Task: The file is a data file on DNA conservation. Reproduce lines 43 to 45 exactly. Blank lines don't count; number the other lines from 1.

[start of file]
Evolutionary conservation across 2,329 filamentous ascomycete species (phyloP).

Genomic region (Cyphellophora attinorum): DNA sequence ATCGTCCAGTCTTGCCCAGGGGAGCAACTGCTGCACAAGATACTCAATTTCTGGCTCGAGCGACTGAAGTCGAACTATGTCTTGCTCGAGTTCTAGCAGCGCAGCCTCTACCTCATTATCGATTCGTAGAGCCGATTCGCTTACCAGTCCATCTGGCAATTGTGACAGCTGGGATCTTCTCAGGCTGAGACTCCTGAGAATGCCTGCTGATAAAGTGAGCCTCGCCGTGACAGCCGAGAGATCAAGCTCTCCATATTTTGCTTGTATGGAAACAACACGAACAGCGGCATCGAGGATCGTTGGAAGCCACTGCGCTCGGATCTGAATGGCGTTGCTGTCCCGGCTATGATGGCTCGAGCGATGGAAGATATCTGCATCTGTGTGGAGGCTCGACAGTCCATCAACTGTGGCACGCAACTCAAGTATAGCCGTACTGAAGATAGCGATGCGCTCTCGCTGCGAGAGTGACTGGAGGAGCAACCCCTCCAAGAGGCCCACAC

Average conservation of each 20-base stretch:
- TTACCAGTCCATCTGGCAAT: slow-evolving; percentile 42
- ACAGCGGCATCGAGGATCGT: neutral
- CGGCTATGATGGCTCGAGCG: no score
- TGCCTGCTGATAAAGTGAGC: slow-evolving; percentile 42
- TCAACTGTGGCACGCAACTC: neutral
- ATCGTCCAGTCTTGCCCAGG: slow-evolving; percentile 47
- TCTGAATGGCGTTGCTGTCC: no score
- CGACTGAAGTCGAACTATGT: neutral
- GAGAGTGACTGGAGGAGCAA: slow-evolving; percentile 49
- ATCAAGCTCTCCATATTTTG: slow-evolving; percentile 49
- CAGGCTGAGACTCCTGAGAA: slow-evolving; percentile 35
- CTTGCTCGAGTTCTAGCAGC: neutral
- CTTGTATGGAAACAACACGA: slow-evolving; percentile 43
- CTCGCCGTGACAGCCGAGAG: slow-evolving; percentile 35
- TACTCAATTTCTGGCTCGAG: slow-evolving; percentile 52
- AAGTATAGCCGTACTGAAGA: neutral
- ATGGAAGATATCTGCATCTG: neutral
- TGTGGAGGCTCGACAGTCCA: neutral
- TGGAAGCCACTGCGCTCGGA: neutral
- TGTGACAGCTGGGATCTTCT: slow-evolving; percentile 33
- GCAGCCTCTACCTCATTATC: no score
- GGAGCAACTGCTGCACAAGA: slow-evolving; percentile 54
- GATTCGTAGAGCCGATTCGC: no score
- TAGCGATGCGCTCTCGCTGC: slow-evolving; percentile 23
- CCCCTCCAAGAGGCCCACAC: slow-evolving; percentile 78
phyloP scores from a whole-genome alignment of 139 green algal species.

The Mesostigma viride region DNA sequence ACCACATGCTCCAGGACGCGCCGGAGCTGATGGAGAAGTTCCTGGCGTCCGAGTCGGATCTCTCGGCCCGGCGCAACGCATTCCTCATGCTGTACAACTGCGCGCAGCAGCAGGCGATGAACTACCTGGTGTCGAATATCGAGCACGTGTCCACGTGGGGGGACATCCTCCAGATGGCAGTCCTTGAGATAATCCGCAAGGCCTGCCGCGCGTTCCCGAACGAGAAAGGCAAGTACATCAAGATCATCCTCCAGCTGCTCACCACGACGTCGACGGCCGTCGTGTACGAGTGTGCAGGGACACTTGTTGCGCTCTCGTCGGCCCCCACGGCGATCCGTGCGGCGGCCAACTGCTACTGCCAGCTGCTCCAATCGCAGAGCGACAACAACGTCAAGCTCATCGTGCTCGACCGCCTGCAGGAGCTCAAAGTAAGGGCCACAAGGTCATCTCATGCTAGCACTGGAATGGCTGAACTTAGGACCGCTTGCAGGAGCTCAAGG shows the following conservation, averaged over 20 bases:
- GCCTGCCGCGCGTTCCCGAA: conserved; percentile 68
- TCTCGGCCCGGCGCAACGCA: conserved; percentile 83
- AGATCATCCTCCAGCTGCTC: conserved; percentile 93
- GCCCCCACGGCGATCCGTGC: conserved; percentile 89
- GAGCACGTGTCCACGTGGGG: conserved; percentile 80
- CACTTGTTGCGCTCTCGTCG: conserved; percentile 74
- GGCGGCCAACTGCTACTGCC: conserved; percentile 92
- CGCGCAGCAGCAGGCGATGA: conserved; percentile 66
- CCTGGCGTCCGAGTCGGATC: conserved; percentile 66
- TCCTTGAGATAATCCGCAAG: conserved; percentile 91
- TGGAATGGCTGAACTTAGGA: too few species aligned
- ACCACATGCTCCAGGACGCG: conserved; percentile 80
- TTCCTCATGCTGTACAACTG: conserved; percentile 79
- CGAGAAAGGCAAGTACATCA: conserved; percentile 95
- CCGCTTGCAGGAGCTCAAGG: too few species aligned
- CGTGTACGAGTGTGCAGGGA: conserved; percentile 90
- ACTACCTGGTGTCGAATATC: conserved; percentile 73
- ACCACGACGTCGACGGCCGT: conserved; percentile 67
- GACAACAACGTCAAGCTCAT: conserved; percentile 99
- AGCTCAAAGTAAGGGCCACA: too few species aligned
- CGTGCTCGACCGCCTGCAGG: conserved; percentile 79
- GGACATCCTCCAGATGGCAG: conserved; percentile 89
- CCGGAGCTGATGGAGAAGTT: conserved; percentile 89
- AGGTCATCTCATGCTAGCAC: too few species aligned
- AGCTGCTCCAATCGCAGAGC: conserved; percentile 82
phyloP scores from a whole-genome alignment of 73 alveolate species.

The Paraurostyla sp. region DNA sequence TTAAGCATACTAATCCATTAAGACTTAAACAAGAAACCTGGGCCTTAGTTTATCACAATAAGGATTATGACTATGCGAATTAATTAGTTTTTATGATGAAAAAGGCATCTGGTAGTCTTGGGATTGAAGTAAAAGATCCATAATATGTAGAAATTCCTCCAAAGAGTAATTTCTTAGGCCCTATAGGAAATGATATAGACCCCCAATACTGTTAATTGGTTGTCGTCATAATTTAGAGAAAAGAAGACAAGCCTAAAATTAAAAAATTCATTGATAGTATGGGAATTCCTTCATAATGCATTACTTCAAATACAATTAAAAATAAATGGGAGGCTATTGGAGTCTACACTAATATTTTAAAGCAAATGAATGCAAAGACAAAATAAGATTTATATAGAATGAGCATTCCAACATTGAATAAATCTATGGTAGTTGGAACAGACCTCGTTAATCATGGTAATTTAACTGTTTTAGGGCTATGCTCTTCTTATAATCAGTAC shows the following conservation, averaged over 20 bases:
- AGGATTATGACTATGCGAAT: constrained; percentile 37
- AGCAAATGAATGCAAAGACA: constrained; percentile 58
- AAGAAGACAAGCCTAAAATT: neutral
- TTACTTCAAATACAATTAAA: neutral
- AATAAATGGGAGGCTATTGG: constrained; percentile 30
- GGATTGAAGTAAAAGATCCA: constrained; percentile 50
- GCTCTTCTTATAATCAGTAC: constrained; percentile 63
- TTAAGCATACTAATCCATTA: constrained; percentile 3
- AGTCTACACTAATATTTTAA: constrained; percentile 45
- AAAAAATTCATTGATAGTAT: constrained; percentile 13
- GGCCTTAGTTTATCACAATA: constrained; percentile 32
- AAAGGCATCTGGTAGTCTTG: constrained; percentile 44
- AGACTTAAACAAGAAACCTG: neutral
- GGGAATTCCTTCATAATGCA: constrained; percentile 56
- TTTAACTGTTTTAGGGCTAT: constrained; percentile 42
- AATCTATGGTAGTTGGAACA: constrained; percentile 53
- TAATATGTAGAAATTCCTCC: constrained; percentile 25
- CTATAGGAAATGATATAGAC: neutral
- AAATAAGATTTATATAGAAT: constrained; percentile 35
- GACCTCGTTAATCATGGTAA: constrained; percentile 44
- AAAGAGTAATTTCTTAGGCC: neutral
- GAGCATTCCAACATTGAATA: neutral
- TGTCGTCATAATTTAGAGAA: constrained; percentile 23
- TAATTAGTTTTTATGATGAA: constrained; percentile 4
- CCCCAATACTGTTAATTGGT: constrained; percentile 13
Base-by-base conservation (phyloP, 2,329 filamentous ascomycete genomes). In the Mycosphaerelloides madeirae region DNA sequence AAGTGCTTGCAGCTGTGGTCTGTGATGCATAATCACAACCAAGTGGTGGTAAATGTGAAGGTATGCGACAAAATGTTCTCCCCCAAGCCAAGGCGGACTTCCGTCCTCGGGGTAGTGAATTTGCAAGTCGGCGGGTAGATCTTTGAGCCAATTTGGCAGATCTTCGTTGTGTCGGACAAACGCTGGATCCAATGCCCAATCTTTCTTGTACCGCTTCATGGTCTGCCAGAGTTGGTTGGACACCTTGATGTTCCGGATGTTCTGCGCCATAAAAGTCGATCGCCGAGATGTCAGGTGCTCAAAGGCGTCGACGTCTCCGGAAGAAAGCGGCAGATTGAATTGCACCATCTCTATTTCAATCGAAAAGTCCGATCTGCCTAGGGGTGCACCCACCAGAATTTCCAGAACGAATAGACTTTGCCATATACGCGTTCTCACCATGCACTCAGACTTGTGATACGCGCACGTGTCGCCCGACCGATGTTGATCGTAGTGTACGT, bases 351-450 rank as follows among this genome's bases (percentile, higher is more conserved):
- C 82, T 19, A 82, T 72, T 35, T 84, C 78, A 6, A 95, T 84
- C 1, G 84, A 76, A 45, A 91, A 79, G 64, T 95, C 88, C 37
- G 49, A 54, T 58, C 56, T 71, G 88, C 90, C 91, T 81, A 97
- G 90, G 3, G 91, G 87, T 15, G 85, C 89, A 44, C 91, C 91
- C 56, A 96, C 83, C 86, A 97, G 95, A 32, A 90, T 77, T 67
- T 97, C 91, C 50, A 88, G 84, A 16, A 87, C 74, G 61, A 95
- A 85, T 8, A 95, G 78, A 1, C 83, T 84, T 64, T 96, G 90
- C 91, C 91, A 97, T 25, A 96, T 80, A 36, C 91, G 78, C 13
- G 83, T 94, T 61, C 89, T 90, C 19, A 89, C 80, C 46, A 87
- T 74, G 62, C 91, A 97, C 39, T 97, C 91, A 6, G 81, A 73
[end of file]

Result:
- TTCCTCATGCTGTACAACTG: conserved; percentile 79
- CGAGAAAGGCAAGTACATCA: conserved; percentile 95
- CCGCTTGCAGGAGCTCAAGG: too few species aligned